Students win awards for innovation in medical education

Troy Parks
Staff Writer
AMA Wire
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Focusing on an array of topics from physician burnout to data sharing, medical students from all over the country submitted ideas to the AMA’s Medical Education Innovation Challenge—and the winners are in.

The winners of the Medical Education Innovation Challenge were announced Monday at the first meeting of the newly expanded AMA Accelerating Change in Medical Education Consortium, which now includes 32 of the nation’s medical schools. The challenge received nearly 150 submissions from student teams who answered the question: What does the medical school of the future look like to you?

Here are the four winning innovations from student teams.

First place: "In search of a ‘Muse’"

“In search of a ‘Muse’: An open national exchange for the advancement of medical education” was designed by Amol Utrankar and Jared Shenson of Vanderbilt University School of Medicine. “Muse” is meant to be an online national exchange where medical schools can publish curricular materials as open-access content for use by educators and learners to make medical education more collaborative, evenly distributed and adaptive. The two jointly presented their idea at the consortium meeting.     

“Muse was born from the observation that progress in medical education moves at an incremental pace and often remains siloed within institutions,” Utrankar said. “Right now, students at Sidney Kimmel Medical College are learning to apply design thinking to health systems and patient care. Likewise, Oregon Health and Sciences University is training future doctors in clinical informatics and data science. I look at these curricular advances, and think, ‘That’s something I need to know today to be a doctor tomorrow.’”    

“But curriculum development in medical education takes time,” Utrankar said. “Building curricular modules, learning objectives, and learner materials is time- and effort-intensive. And right now, we do it in parallel within each institution. What if we shared our resources and opened flows of dialogue and resource-sharing across schools? Wouldn’t that make it easier for our administrators to import innovations that are generating change at other institutions?”   

Shenson explained how this might work. “On Muse, every curricular resource shared is evaluated by clinicians and educators in post-publication peer review as well as by learners and community members through quantitative and qualitative feedback,” he said. “By working together, the educational community surfaces organically the highest quality resources and the wealth of feedback provides evidence to guide continual improvement of all resources.”   

“Continual improvement and adaptation of resources is also a unique focus of the Muse platform,” Shenson said. “All content shared on Muse will be published under Creative Commons licensure, which encourages reuse and adaptation while preserving a chain of attribution and academic credit. Muse will feature tools that further enhance and simplify this process, highlighting contributors, changes and evaluative feedback.”

Second place: "Design-thinking, making and innovating"

“Design-thinking, making and innovating: Fresh tools for the physician’s toolbox” was conceived to re-design medical education to empower students to understand their own problems and develop their own solutions through design and making skills.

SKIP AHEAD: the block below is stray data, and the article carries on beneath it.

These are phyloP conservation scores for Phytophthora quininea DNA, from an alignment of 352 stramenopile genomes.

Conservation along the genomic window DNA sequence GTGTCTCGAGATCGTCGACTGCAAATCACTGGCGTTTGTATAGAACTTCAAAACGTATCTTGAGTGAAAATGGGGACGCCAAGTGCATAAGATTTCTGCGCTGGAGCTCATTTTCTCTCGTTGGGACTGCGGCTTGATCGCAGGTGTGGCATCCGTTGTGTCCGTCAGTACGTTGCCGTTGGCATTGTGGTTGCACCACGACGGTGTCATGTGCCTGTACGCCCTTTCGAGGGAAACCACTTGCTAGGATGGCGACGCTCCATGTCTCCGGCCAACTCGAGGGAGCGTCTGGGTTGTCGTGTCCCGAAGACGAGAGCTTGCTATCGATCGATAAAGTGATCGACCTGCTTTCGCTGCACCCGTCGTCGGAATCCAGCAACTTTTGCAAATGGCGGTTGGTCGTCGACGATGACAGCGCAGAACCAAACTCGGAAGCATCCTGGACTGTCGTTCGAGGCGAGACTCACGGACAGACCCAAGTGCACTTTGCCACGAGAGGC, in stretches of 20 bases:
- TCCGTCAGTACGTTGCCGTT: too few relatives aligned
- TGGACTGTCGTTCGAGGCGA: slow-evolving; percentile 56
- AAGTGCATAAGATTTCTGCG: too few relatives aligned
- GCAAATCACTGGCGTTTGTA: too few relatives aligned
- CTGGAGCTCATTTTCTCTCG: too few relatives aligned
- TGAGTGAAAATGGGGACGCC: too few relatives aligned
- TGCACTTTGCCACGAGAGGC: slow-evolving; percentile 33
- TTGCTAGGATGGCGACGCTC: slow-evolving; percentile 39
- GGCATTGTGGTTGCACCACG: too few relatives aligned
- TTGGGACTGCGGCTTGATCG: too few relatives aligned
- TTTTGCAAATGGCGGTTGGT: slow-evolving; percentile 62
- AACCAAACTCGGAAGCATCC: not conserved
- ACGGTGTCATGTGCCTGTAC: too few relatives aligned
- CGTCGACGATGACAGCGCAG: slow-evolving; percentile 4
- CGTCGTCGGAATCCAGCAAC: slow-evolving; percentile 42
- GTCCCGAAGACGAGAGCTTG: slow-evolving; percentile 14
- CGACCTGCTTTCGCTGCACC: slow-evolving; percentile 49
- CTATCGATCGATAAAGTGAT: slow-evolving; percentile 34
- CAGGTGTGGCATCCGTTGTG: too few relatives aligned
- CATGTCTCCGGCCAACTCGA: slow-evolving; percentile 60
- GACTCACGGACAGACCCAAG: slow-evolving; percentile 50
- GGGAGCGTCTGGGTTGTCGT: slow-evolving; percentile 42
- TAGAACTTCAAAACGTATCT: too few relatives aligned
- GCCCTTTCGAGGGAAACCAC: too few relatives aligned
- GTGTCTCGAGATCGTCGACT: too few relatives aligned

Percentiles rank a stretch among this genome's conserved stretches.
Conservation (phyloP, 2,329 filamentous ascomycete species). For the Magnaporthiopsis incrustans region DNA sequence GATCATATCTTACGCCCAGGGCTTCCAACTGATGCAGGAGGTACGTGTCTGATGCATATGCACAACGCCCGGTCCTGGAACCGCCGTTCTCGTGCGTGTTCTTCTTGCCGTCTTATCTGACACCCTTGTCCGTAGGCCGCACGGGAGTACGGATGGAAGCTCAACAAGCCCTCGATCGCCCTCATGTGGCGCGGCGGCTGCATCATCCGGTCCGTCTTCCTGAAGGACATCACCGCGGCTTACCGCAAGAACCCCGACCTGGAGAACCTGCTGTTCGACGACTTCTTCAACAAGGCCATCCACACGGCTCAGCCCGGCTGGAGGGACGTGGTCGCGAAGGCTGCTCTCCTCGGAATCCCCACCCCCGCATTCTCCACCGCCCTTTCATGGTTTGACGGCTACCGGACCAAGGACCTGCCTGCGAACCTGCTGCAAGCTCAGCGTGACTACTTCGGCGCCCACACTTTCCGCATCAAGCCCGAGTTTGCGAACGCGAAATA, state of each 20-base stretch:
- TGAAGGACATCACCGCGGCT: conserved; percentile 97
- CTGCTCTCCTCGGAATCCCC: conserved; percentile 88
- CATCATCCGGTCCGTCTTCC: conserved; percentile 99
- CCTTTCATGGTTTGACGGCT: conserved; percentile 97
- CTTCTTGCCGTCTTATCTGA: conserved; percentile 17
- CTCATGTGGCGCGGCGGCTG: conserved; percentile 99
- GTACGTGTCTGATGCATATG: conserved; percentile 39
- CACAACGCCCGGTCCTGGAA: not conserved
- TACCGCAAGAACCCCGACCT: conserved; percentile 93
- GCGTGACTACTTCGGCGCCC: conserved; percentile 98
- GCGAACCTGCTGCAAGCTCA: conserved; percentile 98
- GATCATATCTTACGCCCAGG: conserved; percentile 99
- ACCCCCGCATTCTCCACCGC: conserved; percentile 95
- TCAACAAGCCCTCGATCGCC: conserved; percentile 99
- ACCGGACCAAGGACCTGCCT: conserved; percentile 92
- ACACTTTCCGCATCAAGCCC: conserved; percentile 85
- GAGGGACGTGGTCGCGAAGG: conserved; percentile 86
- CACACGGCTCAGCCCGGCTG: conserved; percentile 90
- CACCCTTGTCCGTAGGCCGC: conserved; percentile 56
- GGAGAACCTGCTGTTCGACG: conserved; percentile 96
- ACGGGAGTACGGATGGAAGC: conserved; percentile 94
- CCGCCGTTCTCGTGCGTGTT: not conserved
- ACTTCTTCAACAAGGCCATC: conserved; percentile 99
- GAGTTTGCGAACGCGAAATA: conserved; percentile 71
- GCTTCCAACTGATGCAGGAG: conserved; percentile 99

Mark Mallozzi, Ludwig Koeneke, Tim Bober and Lorenzo Albala, students at Sidney Kimmel Medical College at Thomas Jefferson University, seek a new pre-clinical curriculum that incorporates skills centered around computer science, textiles and medical materials, and rapid prototyping technologies. They feel that if students foster these skills early, they will be better equipped to innovate for and impact the future of health care.

Third place (tie)

 
“Happy healers, healthy humans"       

“Happy healers, healthy humans: A wellness curricular model as a means of effecting cultural change, reducing burnout and improving patient outcomes” was designed to teach students the important skills of self-awareness, communication and empathy to avoid physician burnout and as a result improve patient satisfaction and outcomes.        

Anish Deshmukh, Matt Neal, Melinda Ruberg and Katherine Yared, medical students from the University of Louisville School of Medicine, hope to “create a cultural shift amongst medical students, faculty and staff with the goal of improving health care systems and most importantly our relationships with our patients.”

“Community and classroom approaches to cultural competency and health equity.”      

Nicole Paprocki and Carol Platt, students from Midwestern University/Chicago College of Osteopathic Medicine, propose that medical schools develop a four-year, service-learning curriculum to address health care disparities. It is important that we “train a new generation of culturally responsive physicians,” Platt said.      

The curriculum will expose medical students to local underserved communities to build a deeper understanding of the social determinants of health and equip them with the tools to apply this perspective to their medical practice.

Learn about more innovative ideas (log in) student teams submitted as part of the Innovation Challenge.

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Medical school
Oct 27, 2016
Medical education is hugely expensive. Are students getting good value for their investment? One school looks at evaluating what they spend on education and what actually has the highest impact.